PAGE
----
The impending end of “Eureka” is not something many fans are looking forward to, but at least the show will have a chance to finish its storied run the way it wants to.
Jaime Paglia, “Eureka’s” showrunner and co-creator, said he hoped that his show could continue on, even with viewership slipping a little bit, but the writing was on the wall when Syfy first decided to renew for a shortened season, and then cancel even before that could happen.
“If you look at our budget and say, ‘OK, we’re doing fine with our numbers and …,’ you’re making money, but you’re not necessarily making as much as if you were to say, ‘OK, instead of making a full season or even six episodes of ‘Eureka,’ we could go and make six new reality shows and order a couple more pilots of potential new shows,'” Paglia recently told Assignment X.
That situation worsened after the merger between NBC Universal — Syfy’s parent company — and Comcast, which forced corporate to take a much different look at the financials, and the programming being supported by it.
“You’re looking at, ‘OK, this is a show that is definitely going toward its end, whether it’s this year or next year,'” Paglia said. “You don’t want to stick around too long. So I think ultimately it’s a budget issue, and again, I think we were mostly just grateful that they did make the decision and give us enough time to put together a final episode that did have the opportunity to wrap things up and say good-bye to the fans.”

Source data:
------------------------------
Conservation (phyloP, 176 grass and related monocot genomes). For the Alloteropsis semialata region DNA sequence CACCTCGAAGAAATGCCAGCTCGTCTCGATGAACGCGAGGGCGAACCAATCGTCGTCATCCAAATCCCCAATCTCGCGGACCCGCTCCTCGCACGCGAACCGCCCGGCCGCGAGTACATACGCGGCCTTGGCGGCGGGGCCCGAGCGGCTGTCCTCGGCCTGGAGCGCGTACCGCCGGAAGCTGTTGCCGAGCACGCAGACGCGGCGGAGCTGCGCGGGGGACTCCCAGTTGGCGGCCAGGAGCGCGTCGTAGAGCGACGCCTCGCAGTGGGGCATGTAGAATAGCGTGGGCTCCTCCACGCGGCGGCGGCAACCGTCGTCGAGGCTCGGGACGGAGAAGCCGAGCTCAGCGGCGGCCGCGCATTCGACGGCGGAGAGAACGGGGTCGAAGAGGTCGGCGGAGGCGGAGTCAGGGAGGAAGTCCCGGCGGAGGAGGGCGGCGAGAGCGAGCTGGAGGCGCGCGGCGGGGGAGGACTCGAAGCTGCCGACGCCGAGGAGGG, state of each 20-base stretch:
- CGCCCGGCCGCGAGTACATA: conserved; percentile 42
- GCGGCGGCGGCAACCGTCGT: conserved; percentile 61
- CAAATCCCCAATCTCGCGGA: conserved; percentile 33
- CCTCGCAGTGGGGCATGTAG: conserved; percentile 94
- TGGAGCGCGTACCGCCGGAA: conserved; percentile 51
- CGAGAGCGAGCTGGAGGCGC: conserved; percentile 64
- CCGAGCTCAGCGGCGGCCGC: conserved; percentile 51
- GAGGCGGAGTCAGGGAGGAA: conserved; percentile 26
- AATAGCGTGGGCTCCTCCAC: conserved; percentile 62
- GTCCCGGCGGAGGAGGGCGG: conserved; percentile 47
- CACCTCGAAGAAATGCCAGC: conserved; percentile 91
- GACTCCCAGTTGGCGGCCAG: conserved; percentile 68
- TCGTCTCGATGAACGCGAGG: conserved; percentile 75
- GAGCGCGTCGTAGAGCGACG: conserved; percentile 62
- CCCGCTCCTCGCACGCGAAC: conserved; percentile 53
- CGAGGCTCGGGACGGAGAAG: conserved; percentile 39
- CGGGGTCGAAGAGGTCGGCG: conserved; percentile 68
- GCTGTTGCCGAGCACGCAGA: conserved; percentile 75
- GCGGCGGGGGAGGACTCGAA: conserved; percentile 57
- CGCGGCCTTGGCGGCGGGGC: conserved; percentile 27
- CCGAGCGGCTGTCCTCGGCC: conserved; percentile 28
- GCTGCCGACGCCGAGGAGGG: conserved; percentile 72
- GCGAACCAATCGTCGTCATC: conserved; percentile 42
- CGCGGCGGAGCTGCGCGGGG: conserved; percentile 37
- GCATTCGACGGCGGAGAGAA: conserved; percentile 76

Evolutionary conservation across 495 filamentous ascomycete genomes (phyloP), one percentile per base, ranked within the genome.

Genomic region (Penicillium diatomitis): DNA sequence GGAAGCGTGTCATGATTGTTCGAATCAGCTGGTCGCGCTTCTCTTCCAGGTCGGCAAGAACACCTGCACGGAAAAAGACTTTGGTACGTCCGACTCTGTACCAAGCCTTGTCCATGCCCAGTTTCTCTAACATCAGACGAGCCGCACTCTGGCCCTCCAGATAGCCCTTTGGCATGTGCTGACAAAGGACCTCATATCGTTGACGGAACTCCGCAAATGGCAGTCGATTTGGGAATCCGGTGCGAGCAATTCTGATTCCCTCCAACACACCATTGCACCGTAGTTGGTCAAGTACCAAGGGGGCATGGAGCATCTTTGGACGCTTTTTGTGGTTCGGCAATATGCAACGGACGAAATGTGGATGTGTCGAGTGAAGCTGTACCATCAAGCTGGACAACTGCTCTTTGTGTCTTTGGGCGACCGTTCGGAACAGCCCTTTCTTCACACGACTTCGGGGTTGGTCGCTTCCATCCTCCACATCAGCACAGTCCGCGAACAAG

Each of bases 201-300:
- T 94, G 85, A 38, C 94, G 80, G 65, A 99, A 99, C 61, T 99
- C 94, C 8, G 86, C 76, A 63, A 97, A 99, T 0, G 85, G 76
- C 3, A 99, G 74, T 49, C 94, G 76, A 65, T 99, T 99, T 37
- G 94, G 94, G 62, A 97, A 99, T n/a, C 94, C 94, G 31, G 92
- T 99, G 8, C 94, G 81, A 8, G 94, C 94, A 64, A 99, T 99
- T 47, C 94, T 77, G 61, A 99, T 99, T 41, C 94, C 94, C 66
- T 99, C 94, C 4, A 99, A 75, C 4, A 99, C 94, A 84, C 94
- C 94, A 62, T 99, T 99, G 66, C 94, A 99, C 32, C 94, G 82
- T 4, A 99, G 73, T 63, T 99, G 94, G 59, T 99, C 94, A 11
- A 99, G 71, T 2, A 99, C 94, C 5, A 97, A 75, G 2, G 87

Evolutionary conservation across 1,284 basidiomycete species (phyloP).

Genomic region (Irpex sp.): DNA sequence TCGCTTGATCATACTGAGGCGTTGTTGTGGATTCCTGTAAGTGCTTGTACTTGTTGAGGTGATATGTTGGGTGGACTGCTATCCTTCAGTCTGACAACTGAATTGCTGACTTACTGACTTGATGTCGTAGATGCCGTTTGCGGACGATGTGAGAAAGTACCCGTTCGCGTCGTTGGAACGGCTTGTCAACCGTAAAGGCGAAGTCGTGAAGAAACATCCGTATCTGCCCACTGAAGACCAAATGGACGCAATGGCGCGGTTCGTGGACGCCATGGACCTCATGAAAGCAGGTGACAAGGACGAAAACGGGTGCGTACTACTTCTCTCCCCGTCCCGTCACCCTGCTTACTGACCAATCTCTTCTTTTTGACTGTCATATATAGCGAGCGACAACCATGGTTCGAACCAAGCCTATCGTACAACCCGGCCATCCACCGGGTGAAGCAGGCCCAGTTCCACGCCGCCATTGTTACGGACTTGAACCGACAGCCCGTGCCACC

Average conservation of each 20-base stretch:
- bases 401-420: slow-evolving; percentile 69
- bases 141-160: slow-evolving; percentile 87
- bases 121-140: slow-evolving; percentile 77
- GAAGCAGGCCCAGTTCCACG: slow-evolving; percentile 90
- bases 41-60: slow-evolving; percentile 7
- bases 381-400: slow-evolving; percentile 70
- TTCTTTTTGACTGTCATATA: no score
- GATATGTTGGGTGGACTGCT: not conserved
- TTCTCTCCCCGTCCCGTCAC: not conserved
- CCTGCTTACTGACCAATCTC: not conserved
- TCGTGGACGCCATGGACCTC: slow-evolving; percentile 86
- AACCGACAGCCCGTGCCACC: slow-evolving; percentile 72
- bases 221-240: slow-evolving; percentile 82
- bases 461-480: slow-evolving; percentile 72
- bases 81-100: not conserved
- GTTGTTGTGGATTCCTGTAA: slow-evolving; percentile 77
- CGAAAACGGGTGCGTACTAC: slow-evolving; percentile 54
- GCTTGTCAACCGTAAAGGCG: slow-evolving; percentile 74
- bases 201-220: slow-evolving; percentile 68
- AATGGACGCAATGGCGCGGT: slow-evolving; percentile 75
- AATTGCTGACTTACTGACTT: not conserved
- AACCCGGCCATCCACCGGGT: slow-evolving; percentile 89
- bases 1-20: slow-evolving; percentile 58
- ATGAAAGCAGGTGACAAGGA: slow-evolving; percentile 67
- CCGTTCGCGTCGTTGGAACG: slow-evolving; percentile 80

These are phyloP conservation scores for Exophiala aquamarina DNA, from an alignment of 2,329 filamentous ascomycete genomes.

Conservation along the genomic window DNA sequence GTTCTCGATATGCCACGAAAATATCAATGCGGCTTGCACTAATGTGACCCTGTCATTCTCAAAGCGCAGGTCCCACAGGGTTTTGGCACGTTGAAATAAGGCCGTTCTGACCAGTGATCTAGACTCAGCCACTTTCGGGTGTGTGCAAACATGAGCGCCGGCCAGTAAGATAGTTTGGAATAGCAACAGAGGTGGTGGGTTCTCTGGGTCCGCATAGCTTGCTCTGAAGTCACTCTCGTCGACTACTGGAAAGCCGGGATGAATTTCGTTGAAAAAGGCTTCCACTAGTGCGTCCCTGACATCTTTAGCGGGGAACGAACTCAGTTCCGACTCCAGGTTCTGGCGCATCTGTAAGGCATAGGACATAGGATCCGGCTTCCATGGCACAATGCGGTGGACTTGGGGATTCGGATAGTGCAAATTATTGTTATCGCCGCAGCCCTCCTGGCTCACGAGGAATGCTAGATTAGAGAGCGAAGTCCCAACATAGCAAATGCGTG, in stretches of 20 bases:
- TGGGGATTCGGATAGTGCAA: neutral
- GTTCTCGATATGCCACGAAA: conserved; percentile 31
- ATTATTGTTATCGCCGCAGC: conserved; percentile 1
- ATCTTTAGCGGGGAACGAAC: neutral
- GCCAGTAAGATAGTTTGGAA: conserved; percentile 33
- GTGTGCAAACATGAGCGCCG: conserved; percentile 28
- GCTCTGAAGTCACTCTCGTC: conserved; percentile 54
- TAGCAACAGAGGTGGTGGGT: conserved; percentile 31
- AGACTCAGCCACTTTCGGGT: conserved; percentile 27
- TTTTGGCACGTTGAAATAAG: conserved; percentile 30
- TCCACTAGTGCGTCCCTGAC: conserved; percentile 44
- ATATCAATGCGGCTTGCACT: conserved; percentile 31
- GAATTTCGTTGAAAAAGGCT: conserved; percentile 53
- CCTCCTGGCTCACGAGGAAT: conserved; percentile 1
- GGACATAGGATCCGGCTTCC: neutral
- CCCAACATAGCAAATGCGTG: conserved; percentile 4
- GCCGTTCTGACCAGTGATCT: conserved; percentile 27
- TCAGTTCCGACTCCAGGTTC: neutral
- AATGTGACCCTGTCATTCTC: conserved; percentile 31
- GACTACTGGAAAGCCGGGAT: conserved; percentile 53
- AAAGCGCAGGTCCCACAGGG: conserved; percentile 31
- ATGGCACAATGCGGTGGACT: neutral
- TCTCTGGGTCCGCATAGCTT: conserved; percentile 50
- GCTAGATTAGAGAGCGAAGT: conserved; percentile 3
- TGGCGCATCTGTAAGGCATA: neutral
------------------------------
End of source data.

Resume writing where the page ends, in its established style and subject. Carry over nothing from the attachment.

At one time, “Eureka” was Syfy’s highest-rated show, and was one of the programs — along with the Stargate series and, soon after, “Battlestar Galactica” — that helped put Syfy on the cable map for its original programming. It also created a push to more “grounded” series, the kind that take place in the present, and involve very little, if any, space travel.
Those grounded series would become some of the network’s most popular, including current top-rated series “Warehouse 13,” “Alphas” and “Haven,” although Syfy is looking to return to its space roots (sort of) with the new series “Defiance” from “Farscape’s” Rockne S. O’Bannon.
Paglia’s comments mirror that of executive producer Amy Berg, who told fans via Twitter soon after the cancellation that “Eureka” was Syfy’s “golden child in every way, except profit margins. Fact is, ‘Eureka’ is an expensive show to make. And we could not maintain the quality of our show with the cuts it would take to make us profitable for Syfy’s new parent company [Comcast].
“Our creative execs at Syfy fought hard to keep us. Trust me, they love us. We just couldn’t make the numbers work.”
“Eureka” will end its run on July 16. “Warehouse 13” and “Alphas” will then take over beginning July 23 to start their respective new seasons.